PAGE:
The National Breast Cancer Foundation (NBCF) has marked the start of Breast Cancer Awareness Month by calling for increased funding into more advanced breast cancers, publishing an update on COVID-19’s impact on the disease which forewarns the potential increase in more advanced diagnoses in the coming years.
This comes as the pandemic has seen a drop in breast screening, breast care appointments and surgeries, with rescheduled appointments and the closure of BreastScreen facilities resulting in roughly 98 per cent of breast screens cancelled or delayed across Australia in April 2020, while diagnostic and investigational surgeries dropped by up to a third in the first wave of COVID-19 alone.
While it is not yet known what impact the Delta strain will have, NBCF expect detection rates of more advanced breast cancers and mortality rates to rise in the coming years. Recent data estimates up to 3,000 cancer diagnoses have been delayed since the start of the pandemic in Victoria, with many of those predicted to be breast cancer, while surgical delays of just 12-weeks could result in 500 more breast cancer deaths each year.
In addition, it is estimated that there may have been between 10,000 and 20,000 cases of cancer that have been missed during the pandemic. With breast cancer being the most commonly diagnosed cancer in Australia, NBCF is concerned that many of these 10-20K cases are likely to be those who have undiagnosed breast cancers.
In 2020, there were 20,000 fewer breast screening procedures than what would have been expected in a normal year. There were 1000 fewer breast cancer-related surgeries (eg excision of breast lesions and mastectomies).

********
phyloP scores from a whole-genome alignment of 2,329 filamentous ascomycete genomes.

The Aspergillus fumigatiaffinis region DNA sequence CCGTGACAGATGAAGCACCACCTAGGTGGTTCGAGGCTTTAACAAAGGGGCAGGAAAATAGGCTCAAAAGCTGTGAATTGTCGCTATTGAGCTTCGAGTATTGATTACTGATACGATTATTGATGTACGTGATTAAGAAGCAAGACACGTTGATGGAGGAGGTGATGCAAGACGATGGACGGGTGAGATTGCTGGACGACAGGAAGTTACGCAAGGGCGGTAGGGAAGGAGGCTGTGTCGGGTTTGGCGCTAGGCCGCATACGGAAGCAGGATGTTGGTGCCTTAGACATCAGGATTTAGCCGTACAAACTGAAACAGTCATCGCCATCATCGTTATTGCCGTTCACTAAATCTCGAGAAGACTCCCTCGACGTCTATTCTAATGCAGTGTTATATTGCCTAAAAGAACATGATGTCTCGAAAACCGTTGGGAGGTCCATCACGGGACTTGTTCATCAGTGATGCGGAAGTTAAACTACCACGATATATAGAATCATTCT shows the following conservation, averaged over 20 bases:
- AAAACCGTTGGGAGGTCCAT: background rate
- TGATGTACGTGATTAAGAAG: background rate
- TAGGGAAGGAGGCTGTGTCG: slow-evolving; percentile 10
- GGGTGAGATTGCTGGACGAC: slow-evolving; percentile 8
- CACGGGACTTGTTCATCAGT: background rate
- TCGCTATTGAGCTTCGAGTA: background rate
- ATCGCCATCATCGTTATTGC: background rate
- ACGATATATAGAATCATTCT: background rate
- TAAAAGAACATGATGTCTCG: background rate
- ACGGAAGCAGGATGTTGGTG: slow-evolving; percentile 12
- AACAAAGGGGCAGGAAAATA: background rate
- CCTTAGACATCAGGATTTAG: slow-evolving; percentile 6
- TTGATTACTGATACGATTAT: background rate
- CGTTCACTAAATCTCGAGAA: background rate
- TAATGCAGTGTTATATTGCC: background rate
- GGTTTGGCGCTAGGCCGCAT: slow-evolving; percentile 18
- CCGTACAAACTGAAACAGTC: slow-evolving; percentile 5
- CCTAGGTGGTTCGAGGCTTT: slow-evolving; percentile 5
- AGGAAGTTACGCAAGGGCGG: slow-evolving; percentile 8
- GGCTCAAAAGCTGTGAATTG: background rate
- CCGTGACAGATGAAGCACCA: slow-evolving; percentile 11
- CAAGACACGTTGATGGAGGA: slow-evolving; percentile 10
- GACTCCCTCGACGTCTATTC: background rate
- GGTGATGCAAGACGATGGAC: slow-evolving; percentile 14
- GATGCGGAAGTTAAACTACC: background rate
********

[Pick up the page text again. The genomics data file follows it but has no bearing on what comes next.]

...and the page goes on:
Further, current data shows that later detection results in lower five-year survival outcomes, with a 100 per cent survival rate attributed to stage 1 diagnosis, dropping to 94.6 per cent for stage 2, 80.2 per cent for stage 3 and just 32 per cent for stage 4 (metastatic) breast cancer.
While research has seen positive progress in the rise of the overall five-year breast cancer survival rate from 76 per cent in 1994 to 91.5 per cent this year, this update is a reminder that further investment is needed for research tackling hard-to-treat breast cancers to improve survival outcomes for the women yet to develop or be diagnosed with these types of the disease.
With the pandemic also creating significant challenges for breast cancer researchers, NBCF has played an essential role in providing ongoing funding for life-saving research, but says they will require at least $150 million over the next 10 years to continue its progress towards zero breast cancer deaths.
NBCF-funded researcher Professor Sherene Loi (Peter MacCallum Cancer Centre and University of Melbourne) says that NBCF-funding has supported her projects aimed at improving survival rates for women diagnosed with breast cancer, with projects focused on immunotherapy, triple-negative breast cancer and HER-2 positive breast cancer.
“The National Breast Cancer Foundation fund a significant amount of my research, from immunotherapy for breast cancer detected early, to developing new treatments for late-stage and triple-negative breast cancer.